For example ‘adopting legislation’ in favour of workers rights is not quite the same as ‘enacting’ legislation in favour of workers rights. A ‘commitment to defend and strengthen the European Social model’ is not quite the same as a ‘guarantee’ to defend he European Social model. ‘Combating social exclusion and discrimination’ is not the same as ‘eradicating’ social exclusion, ‘promoting social justice and protection’ is not the same as ‘ensuring’ social justice and protection. And with regards the EU’s charter of fundemental human rights it is my understanding that each country can in many ways water this down to suit their own political agenda and in Ireland we have not by political inclination leaned towards the side in favour of those less able, and the figures are damming. CORI estimate that there could be as many as 700,000 people in this country defined as the working poor. The Elderly are most likely to suffer hardship in their twilght years and we have the shameful spectacle of thousands of ordinary hard working folk queing down the streets to claim thier rightful benefitsand entitlements.
    I desperatly want to vote for this treaty. I believe that it is probably the only show in town. However I do not think it goes far enough in terms of social justice and in terms of helping those less able.
    Mr Gilmore and his party suffer as a result of being part of a political golden circle who pay themselves incredible salaries and benefits and to be honest if I was in their position I would probably ‘take the money and run’. But I can also put my hand on my heart and say that I would do with less in favour of those in more need. Discuss…

    After all I can promote a boxing match but if I dont like the opponenent I can call it off…

  4. Proposition Joe

    October 2, 2009 9:54 am

    It will pit those who want to strengthen Europe’s distinctive social model

    So, Europe has a distinctive social model now?

    Where would I find that model, here in Ireland? Across the water in the UK? In Slokia or Romania? Or only Denmark?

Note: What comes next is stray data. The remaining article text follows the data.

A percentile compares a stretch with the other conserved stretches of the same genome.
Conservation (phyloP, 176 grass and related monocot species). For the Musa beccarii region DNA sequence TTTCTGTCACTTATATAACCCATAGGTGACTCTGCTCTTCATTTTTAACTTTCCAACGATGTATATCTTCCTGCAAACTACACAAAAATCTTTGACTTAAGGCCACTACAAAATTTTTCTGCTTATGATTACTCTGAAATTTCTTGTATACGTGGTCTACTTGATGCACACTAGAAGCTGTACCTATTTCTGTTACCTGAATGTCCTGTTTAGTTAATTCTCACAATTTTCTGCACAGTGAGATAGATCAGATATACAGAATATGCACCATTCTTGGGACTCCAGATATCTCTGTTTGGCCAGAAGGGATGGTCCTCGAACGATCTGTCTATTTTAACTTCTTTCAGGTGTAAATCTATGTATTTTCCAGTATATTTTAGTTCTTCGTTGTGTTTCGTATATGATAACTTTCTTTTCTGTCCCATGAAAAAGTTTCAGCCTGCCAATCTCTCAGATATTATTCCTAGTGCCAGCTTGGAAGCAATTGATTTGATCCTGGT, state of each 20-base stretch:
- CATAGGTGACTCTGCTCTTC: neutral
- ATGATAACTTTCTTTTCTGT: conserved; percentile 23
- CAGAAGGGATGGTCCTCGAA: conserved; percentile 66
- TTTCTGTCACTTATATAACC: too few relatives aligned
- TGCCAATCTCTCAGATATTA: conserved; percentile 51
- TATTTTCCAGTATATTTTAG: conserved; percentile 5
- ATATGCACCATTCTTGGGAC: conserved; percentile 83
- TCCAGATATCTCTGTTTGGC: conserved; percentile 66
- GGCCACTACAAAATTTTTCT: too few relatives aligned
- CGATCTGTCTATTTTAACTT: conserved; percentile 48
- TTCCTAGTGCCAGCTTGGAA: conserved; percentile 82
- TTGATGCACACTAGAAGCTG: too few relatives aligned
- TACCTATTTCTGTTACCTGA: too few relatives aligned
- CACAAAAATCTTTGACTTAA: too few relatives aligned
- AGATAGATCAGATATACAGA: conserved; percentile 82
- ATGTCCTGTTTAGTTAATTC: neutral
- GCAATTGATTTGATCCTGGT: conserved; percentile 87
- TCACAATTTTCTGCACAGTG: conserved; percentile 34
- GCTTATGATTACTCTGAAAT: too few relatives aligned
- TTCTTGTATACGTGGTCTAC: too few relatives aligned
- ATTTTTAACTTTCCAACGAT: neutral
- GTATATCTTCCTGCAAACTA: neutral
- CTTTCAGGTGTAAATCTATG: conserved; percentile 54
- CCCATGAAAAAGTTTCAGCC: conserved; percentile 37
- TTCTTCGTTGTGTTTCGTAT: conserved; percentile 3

Seems to me we’ve many different social models in Europe, and its kinda lame to pretend otherwise.

  5. Audry

    October 3, 2009 5:58 pm

    So, Europe has a distinctive social model now?

    Where would I find that model, here in Ireland? Across the water in the UK? In Slokia or Romania? Or only Denmark?

    Seems to me we’ve many different social models in Europe, and its kinda lame to pretend otherwise.

    Well it might be in it’s laws, this culture you can’t find. As in “in our culture we disallow threatening workers with wage differences based on gender.” In some countries you see this is not disallowed, and in fact quite normal. A very nasty social model there.

    A social model is not: a cheeky poser, a frequently photographed and outgoing pretty woman, nor is it cooking styles, nor accent or dialect. It is the rules of social interaction. You might be positing that some people break the rules, but that hardly disproves the model.

  6. Proposition Joe

    October 4, 2009 10:45 am


    I think we’re ad idem on what constitutes a social model.

    I’d dispute though whether there is a single distinctive European social model, rather there’s a patchwork of quite different models ranging from laissez-faire to highly intraventionist.